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I want to have one object of some .NET class used by multiple processes on same computer.

Having Application domains, it is not easily possible to move across that boundary, but memory-mapped files in .NET 4.0 should ease that task in some way.

Until .NET 4.0 comes in final release... Is it possible to make some kind of "inter-process singleton" in C#?

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up vote 4 down vote accepted

Yes you can create a .Net Remoting singleton in one process, and expose it to the other processes running on the same machine via Remoting...

EDIT: in .Net 2.x, you need to use a Remoting solution, but in .Net 3.x or later (wherer WCF is Available) this same funcctionality may be available using WCF (Check it out)...

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This should be done via WCF, and not Remoting. Remoting has been deprecated in favor of WCF. – John Saunders Aug 8 '09 at 21:03
@John, Thanks, I confess Im not as familiar with details of WCF as I should be... where I have been working, I'm only just been able to use CLR 3.x or WCF stuff.. learning more about it now – Charles Bretana Aug 11 '09 at 0:35
With requirements as given, I do not think it is doable via WCF. .NET Remoting will ensure that object identity is preserved at all times, while WCF will not. Also, "deprecation" of Remoting should be taken with a grain of salt - it's simply a very different technology from WCF in its design principles, and as such, there are situations where one or the other simply does better. – Pavel Minaev Aug 11 '09 at 0:44

You may want to use global mutex.

Threading in C# has a nice example (copied below for convenience) on how to use named mutex to enusure only one instance of an application can run on a machine.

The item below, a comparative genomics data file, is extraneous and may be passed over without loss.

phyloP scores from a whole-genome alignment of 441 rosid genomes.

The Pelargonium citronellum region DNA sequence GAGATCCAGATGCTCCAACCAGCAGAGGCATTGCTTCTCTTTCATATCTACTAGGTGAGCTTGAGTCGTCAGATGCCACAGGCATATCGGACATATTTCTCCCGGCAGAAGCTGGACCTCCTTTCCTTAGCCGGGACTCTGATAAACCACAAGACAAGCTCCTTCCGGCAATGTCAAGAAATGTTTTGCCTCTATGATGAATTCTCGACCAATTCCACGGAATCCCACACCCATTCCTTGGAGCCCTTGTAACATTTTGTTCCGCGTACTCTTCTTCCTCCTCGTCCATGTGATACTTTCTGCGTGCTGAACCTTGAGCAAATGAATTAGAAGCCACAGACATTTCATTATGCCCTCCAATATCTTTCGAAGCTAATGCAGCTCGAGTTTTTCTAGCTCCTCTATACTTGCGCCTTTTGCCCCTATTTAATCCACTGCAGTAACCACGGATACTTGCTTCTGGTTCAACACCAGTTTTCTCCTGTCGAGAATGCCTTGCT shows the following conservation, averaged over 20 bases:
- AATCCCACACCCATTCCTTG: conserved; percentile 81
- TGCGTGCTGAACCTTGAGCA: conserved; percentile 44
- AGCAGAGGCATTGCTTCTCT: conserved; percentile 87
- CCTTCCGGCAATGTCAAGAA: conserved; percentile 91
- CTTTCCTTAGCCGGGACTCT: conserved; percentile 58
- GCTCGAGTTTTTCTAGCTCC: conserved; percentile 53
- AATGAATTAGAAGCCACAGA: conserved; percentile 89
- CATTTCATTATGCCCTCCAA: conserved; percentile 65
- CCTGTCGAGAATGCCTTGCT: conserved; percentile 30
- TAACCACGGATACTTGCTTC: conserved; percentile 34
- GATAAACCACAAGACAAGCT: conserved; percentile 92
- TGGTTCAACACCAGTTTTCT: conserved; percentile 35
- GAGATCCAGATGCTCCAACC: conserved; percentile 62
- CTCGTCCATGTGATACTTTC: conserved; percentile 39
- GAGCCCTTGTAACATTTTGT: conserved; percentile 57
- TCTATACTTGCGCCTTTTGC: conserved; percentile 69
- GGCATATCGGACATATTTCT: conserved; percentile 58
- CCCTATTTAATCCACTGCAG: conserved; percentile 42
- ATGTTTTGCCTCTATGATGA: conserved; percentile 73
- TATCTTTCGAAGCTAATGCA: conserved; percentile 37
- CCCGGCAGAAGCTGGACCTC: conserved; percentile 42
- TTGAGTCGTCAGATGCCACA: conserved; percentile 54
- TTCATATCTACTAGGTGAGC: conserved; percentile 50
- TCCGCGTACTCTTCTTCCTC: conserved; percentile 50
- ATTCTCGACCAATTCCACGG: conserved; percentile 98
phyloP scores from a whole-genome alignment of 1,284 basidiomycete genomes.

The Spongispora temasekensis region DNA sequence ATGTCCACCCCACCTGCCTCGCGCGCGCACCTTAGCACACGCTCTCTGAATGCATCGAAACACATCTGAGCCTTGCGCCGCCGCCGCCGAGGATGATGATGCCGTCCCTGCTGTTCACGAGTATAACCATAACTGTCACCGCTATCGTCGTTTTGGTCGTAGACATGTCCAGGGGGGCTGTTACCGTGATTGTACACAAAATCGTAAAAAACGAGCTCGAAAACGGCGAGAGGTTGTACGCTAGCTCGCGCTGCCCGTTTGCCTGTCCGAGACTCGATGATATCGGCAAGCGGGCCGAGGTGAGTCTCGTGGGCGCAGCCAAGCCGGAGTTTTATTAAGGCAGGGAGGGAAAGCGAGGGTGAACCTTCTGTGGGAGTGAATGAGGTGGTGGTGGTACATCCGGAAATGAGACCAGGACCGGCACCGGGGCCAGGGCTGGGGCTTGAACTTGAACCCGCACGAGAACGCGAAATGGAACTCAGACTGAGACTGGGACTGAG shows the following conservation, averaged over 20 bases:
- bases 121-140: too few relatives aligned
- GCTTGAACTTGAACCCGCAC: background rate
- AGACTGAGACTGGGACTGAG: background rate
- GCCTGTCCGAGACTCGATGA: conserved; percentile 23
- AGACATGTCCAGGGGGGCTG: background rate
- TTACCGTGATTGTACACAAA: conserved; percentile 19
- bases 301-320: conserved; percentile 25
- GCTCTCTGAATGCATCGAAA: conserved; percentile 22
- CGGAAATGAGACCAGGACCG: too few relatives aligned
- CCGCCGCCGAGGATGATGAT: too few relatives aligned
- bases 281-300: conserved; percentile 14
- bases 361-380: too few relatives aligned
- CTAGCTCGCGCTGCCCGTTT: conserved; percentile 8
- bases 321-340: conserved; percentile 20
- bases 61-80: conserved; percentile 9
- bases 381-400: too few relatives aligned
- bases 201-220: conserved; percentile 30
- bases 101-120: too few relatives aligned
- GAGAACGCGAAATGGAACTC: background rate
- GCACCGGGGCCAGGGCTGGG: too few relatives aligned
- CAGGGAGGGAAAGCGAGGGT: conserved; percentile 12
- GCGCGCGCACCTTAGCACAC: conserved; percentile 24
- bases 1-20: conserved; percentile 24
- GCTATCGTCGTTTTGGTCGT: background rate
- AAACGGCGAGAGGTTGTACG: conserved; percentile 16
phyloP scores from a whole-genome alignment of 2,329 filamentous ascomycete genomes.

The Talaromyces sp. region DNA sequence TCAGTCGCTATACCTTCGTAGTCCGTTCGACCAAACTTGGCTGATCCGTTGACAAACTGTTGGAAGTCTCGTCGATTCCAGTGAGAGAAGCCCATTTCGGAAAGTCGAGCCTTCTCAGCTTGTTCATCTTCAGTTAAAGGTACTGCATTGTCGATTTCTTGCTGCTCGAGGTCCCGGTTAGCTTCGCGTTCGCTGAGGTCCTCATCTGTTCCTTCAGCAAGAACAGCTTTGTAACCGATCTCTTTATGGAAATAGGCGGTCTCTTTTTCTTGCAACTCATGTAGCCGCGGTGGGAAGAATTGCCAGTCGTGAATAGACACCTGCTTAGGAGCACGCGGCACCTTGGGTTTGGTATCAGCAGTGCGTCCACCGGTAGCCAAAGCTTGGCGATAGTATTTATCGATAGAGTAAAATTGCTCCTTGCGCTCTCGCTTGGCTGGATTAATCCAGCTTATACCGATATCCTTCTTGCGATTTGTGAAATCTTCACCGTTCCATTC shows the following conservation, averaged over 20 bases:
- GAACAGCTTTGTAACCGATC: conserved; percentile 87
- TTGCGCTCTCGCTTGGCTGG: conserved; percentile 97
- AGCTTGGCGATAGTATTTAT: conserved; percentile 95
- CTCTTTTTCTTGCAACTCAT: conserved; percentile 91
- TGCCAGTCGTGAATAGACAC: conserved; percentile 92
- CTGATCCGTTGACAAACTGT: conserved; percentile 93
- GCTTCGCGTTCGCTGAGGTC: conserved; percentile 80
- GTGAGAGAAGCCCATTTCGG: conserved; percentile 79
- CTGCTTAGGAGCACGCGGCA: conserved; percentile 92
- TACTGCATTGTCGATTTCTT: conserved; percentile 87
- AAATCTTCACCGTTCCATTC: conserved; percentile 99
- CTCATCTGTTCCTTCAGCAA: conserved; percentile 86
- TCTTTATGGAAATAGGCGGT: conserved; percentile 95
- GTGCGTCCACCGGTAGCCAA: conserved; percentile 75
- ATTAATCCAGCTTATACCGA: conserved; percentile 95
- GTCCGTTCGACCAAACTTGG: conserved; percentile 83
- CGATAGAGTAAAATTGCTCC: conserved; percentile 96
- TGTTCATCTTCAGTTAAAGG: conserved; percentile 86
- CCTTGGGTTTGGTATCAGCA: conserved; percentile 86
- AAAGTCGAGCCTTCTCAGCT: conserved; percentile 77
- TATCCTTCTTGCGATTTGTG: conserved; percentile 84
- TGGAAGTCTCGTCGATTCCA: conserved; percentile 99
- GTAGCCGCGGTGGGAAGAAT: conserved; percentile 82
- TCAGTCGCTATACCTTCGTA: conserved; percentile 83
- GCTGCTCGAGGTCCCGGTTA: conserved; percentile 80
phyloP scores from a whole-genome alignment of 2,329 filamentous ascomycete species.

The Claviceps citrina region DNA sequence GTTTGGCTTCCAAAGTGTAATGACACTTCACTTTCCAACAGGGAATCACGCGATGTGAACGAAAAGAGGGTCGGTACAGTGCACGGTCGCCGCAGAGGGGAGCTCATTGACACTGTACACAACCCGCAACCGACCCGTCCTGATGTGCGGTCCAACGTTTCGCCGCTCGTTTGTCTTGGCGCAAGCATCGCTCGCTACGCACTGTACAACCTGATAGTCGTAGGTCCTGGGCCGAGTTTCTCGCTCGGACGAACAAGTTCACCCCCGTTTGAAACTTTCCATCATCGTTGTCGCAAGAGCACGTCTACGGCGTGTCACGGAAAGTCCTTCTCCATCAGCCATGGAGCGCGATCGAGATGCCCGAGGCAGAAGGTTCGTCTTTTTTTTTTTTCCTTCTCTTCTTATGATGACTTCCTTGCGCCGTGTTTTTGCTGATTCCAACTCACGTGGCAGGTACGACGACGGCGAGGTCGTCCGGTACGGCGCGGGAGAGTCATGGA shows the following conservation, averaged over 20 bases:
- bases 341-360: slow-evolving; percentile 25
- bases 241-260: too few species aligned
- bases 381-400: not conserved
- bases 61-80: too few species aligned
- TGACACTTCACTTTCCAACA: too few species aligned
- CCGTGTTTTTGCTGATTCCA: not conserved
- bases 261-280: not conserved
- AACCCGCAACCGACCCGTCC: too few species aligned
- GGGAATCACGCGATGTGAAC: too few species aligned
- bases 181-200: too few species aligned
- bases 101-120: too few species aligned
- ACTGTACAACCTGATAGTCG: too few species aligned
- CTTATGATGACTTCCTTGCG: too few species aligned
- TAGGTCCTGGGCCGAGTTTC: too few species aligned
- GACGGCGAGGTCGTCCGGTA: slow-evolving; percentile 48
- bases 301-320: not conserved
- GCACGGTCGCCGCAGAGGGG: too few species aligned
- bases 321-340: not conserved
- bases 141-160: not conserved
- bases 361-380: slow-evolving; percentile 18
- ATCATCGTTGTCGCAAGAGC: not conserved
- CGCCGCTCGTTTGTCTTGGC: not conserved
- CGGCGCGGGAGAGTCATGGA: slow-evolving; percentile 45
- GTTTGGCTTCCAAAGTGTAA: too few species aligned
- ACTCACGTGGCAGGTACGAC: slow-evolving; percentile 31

You can expand this example to ensure there is only one instance of an object as well.

class OneAtATimePlease {
  // Use a name unique to the application (eg include your company URL)
  static Mutex mutex = new Mutex (false, " OneAtATimeDemo");

  static void Main() {
    // Wait 5 seconds if contended – in case another instance
    // of the program is in the process of shutting down.

    if (!mutex.WaitOne (TimeSpan.FromSeconds (5), false)) {
      Console.WriteLine ("Another instance of the app is running. Bye!");
    try {
      Console.WriteLine ("Running - press Enter to exit");
    finally { mutex.ReleaseMutex(); }

There is one more thing you may need to pay attention.

When using named mutex on a server that is running in terminal services, a named mutex can have two level of visibility, Global to all the sessions (name prefixed with "Global\") or Local to the terminal server session (name prefixed with "Local\", it will be default if no prefix is specified).

You can find more details on Mutex in MSDN: Mutex Class.

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this code prevents second process to create new object, but doesn't give him reference to one that already exists. Any solution for that? Also, thanx for your time... – Jox Aug 9 '09 at 16:09
I would recommend WCF for inter-process communication. In general, NetNamedPipeBinding is a good choice for inter-process communication within a machine. – Chansik Im Aug 10 '09 at 0:46

Install your .net dll in the global assembly cache. Then it can be referenced by any application on the computer.

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Pretty sure he means theinstance and not the definition. – Matthew Whited Oct 26 '09 at 20:55
Exactly, I need more processes to use same object, not same class. – Jox Nov 2 '09 at 12:19

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